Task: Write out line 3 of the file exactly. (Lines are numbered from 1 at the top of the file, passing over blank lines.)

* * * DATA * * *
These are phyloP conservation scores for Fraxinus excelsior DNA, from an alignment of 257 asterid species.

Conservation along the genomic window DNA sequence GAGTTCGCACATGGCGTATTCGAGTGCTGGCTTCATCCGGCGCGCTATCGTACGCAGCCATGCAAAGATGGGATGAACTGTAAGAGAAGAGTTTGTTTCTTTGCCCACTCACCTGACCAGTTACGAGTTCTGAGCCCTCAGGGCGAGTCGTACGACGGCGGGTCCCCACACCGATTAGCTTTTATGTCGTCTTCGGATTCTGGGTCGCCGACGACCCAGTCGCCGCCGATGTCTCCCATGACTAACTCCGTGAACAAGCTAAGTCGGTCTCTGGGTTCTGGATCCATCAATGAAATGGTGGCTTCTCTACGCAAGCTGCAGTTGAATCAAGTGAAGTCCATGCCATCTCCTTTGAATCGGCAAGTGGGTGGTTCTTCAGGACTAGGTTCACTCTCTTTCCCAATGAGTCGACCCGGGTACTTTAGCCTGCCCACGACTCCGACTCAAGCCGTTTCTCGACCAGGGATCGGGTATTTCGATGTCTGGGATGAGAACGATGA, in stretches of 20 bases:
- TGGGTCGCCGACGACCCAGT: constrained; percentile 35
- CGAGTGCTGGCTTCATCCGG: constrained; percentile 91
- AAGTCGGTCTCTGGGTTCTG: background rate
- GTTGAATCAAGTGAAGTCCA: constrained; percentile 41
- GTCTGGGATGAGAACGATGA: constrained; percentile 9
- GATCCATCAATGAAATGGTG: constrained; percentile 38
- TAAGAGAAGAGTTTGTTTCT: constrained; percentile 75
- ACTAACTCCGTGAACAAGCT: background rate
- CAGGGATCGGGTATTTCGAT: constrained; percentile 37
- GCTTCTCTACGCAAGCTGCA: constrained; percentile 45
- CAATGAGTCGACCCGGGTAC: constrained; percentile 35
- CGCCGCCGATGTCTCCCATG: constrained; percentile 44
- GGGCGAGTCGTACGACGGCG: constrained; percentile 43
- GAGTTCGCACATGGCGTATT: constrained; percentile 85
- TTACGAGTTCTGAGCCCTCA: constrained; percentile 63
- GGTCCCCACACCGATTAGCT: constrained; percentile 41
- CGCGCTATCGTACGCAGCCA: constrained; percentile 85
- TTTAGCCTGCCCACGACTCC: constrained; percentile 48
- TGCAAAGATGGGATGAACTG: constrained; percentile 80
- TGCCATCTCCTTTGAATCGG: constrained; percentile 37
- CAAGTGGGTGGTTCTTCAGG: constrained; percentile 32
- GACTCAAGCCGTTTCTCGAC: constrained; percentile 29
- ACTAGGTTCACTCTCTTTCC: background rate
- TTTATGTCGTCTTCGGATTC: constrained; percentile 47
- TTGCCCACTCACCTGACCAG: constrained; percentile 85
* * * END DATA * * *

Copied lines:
- TGGGTCGCCGACGACCCAGT: constrained; percentile 35